Lisa Ford, et al. Precision of a Clinical Metabolomics Profiling Platform for Use in the Identification of Inborn Errors of Metabolism, The Journal of Applied Laboratory Medicine, Volume 5, Issue 2, Pages 342–356 (March 2020)

Background: The application of whole-exome sequencing for the diagnosis of genetic disease has paved the way for systems-based approaches in the clinical laboratory. Here, we describe a clinical metabolomics method for the screening of metabolic diseases through the analysis of a multi-pronged mass spectrometry platform. By simultaneously measuring hundreds of metabolites in a single sample, clinical metabolomics offers a comprehensive approach to identify metabolic perturbations across multiple biochemical pathways.

Methods: We conducted a single- and multi-day precision study on hundreds of metabolites in human plasma on 4, multi-arm, high-throughput metabolomics platforms.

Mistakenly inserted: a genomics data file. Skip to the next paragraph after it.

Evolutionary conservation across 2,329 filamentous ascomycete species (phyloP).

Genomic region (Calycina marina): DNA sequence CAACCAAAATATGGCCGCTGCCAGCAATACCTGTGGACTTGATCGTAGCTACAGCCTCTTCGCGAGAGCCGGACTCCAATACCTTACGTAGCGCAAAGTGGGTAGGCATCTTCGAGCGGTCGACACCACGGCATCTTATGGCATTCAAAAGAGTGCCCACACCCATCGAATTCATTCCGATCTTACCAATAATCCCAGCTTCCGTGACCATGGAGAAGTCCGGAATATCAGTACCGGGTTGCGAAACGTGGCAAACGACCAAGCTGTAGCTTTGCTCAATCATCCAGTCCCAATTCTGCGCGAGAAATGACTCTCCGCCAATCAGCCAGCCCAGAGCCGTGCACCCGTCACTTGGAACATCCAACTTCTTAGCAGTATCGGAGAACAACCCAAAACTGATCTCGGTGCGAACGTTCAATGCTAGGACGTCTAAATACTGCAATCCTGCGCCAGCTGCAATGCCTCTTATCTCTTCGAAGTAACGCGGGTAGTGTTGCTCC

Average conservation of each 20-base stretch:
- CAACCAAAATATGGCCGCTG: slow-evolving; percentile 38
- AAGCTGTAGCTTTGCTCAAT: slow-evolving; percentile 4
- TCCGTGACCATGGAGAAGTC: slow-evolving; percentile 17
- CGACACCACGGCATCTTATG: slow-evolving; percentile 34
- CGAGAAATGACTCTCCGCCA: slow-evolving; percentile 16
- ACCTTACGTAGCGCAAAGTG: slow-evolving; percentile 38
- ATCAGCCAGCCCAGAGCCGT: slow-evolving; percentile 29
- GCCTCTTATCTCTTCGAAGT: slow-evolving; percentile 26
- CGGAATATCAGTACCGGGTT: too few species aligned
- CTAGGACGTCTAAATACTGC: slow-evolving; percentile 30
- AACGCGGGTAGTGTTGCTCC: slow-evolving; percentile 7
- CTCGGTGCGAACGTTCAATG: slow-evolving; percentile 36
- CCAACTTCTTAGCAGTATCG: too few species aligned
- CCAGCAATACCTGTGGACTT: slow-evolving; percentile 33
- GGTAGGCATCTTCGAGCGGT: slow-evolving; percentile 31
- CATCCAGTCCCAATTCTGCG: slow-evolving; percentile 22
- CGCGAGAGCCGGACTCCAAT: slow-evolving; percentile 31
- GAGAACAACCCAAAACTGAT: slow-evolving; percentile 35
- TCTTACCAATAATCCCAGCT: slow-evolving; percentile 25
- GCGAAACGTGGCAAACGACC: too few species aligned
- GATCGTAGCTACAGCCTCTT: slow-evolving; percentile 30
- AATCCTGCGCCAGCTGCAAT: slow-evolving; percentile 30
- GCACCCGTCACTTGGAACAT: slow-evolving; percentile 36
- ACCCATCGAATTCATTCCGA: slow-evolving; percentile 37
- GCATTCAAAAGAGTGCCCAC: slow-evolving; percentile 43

Results: The average laboratory coefficient of variation (CV) on the 4 platforms was between 9.3 and 11.5% (median, 6.5–8.4%), average inter-assay CV on the 4 platforms ranged from 9.9 to 12.6% (median, 7.0–8.3%) and average intra-assay CV on the 4 platforms ranged from 5.7 to 6.9% (median, 3.5–4.4%). In relation to patient sample testing, the precision of multiple biomarkers associated with IEM disorders showed CVs that ranged from 0.2 to 11.0% across 4 analytical batches.

Conclusions: This evaluation describes single and multi-day precision across 4 identical metabolomics platforms, comprised each of 4 independent method arms, and reproducibility of the method for the measurement of key IEM metabolites in patient samples across multiple analytical batches, providing evidence that the method is robust and reproducible for the screening of patients with inborn errors of metabolism.

Keywords: precision, metabolomics, biochemistry, plasma, validation, analytical


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